Can you be both healthy and also overweight? Not really, confirms a major study presented this month at the European Congress on Obesity. The findings demonstrated that even obese people with perfectly healthy blood sugar, blood pressure and cholesterol levels are nonetheless at a significantly higher risk of heart disease than the general population, Medical News reports.
For the study, researchers at the University of Birmingham reviewed the medical records of more than 3.5 million adults living in the United Kingdom who had no prior history of cardiovascular disease. The team started by dividing this population into several groups, depending on their BMI (body mass index, a ratio of height to weight) and devised a scale of 0 to 3 to rank participants’ metabolic health. (Zero indicated healthy with normal blood pressure and cholesterol measurements; larger numbers represented increasing stages of metabolic abnormality.)
Next, researchers monitored the medical records of all patients in these groups from 1995 to 2015 for cardiovascular conditions. During the follow-up period, scientists reported that participants in the study population suffered 61,546 cases of coronary heart disease, 54,705 cases of stroke and mini-stroke, 25,254 cases of heart failure and 23,797 cases of peripheral vascular disease.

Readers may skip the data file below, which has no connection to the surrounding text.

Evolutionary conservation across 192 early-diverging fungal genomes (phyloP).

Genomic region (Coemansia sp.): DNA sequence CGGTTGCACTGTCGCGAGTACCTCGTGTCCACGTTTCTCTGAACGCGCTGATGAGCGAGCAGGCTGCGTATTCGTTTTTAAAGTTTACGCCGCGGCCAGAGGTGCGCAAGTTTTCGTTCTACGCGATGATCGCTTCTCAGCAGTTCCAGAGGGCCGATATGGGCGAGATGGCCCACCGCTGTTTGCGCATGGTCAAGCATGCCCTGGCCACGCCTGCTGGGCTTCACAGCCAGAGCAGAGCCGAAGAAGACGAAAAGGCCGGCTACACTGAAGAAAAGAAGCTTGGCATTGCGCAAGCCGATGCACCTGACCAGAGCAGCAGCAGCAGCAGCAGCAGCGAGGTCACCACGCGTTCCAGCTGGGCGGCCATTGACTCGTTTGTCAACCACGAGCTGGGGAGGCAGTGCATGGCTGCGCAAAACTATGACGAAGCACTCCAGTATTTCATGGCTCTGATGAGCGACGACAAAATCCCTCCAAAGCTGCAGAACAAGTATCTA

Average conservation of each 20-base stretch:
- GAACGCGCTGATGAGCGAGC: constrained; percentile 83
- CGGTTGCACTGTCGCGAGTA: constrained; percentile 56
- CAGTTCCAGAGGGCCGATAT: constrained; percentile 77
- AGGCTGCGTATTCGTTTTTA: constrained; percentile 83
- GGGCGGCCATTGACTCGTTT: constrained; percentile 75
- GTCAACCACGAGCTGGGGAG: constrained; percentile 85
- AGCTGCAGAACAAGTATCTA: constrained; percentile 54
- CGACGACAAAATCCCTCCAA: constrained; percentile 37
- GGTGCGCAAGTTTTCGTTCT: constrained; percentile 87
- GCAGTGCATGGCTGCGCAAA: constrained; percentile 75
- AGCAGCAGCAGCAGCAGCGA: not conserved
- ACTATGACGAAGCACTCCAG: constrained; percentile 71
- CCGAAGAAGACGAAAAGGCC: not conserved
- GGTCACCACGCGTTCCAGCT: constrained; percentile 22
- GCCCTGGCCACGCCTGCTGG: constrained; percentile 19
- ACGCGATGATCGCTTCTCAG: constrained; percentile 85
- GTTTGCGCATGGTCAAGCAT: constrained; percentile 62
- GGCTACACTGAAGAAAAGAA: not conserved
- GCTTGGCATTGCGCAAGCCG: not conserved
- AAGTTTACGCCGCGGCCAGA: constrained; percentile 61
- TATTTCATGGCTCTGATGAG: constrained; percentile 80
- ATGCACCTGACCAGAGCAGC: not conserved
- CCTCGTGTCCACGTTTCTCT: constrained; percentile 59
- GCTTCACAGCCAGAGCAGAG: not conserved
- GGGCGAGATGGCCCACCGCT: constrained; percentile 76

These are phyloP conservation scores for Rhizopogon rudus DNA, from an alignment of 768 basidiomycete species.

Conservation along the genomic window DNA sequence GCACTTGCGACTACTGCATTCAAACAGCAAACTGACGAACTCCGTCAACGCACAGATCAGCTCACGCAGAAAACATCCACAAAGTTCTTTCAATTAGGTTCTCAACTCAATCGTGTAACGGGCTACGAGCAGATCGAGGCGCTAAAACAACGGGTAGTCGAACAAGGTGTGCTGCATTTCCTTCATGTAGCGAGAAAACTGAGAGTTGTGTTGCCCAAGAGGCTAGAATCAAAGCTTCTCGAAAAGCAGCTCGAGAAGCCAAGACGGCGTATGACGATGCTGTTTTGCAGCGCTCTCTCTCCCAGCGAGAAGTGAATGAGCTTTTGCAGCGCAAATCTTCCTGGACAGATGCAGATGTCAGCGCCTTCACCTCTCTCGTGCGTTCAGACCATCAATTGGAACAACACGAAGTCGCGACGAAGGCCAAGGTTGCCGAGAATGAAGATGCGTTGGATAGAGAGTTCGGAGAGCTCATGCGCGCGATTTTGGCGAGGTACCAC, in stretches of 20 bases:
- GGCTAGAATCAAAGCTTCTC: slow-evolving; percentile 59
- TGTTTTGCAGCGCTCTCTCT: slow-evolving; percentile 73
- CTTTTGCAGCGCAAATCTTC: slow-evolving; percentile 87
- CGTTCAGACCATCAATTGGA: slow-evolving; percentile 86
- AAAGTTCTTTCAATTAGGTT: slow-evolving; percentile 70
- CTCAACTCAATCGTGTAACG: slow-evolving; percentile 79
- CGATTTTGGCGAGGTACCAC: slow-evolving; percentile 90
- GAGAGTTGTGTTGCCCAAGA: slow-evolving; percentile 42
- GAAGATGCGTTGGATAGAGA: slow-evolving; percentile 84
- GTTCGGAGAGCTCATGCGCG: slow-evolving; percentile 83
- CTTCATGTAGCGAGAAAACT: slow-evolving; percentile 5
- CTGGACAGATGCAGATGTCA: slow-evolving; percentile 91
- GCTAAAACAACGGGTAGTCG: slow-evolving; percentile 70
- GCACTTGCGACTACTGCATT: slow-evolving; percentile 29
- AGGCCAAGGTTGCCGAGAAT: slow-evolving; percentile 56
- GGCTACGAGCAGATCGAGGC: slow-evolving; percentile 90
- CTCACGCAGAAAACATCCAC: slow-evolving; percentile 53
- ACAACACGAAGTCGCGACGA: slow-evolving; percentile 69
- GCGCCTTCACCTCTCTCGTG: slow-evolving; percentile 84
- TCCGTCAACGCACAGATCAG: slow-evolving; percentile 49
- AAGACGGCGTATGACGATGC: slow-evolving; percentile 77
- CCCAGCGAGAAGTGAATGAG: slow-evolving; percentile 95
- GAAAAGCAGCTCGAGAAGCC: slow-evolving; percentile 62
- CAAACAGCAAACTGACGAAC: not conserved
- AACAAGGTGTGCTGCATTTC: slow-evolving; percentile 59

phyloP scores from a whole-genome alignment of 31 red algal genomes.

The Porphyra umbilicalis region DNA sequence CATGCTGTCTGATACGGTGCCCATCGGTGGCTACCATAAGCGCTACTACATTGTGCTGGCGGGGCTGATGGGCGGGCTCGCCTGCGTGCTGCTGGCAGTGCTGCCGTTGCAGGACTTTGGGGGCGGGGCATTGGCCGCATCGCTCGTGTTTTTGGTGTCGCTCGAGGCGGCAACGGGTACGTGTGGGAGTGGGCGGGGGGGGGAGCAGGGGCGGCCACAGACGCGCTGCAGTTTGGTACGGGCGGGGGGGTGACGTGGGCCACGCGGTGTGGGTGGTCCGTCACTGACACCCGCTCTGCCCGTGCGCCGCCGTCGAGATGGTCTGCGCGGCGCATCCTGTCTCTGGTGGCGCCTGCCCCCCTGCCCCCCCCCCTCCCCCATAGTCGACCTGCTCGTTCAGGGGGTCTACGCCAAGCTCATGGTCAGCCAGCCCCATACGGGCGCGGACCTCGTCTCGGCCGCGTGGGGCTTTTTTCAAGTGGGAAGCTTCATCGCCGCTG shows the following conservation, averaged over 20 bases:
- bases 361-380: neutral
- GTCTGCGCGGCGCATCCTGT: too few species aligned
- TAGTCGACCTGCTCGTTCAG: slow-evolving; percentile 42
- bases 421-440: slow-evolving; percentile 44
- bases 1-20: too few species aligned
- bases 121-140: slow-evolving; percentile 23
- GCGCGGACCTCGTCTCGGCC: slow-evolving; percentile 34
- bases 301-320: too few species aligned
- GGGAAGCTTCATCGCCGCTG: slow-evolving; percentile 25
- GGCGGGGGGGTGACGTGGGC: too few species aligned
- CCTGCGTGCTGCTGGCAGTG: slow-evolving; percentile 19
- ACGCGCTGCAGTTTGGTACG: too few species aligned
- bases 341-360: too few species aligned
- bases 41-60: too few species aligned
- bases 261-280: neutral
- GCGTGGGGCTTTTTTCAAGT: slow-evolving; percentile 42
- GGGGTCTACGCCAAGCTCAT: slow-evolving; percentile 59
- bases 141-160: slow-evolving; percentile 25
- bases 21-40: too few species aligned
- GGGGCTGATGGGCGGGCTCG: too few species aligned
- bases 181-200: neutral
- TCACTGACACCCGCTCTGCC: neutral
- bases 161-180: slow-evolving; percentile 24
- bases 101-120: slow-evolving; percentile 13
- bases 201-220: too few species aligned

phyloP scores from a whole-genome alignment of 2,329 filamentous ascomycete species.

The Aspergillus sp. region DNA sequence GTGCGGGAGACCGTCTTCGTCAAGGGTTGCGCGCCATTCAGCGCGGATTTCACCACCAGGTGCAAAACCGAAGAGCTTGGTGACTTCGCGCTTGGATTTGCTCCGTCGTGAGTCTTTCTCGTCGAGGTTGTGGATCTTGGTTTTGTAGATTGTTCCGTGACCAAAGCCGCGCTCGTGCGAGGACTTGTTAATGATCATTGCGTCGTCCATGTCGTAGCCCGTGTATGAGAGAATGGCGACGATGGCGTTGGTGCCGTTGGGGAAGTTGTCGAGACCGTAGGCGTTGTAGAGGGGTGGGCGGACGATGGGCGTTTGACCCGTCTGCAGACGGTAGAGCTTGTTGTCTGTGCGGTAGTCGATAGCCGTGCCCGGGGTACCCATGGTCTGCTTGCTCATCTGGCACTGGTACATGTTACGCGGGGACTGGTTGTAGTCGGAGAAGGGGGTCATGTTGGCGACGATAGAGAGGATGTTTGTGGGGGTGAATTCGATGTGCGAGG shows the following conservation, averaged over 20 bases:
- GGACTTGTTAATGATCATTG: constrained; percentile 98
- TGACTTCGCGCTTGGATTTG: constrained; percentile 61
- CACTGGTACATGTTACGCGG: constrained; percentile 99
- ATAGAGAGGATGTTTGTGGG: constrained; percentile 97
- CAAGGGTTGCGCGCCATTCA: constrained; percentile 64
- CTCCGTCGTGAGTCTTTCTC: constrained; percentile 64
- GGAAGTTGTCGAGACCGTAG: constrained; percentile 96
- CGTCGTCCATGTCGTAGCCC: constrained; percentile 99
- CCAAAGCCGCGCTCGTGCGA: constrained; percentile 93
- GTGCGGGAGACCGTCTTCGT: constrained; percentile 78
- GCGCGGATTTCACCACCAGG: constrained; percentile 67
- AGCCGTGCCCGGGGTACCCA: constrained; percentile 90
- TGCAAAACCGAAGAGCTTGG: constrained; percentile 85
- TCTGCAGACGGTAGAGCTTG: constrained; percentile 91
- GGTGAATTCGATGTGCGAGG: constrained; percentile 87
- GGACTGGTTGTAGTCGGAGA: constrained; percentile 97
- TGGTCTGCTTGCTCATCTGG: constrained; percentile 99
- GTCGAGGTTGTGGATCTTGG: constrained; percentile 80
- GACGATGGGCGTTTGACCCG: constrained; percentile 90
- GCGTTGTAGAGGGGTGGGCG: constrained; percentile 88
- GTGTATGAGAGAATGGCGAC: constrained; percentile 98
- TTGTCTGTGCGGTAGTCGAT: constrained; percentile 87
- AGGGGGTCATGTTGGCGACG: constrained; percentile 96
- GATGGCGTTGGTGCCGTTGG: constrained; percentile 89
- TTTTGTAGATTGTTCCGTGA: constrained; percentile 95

In addition, people who were designated obese at the beginning of the trial were found to be 96 percent more likely to experience heart failure and 49 percent more likely to develop coronary heart disease than those of normal weight, regardless of their metabolic score. Also, scientists noted that people with obesity faced a 7 percent higher chance of having a stroke.
“The idea of being healthy obese is a myth,” said Rishi Caleyachetty, MBBS, PhD, an epidemiologist at the Institute of Applied Health Research and the College of Medical and Dental Sciences at the University of Birmingham and lead author of the study. “Our work shows that so-called ‘metabolically healthy’ obese individuals are still at a higher risk of coronary heart disease, cerebrovascular disease and heart failure than normal weight metabolically healthy individuals.”
In conclusion, researchers recommended that health professionals continue to urge their obese patients to lose weight, in spite of their apparent metabolic health. They also stressed that doctors should continue to treat obesity as a clinically categorized illness, not a lifestyle choice.
Click here to learn more about obesity in the Black community and why BMI scores may be biased against African-American body types.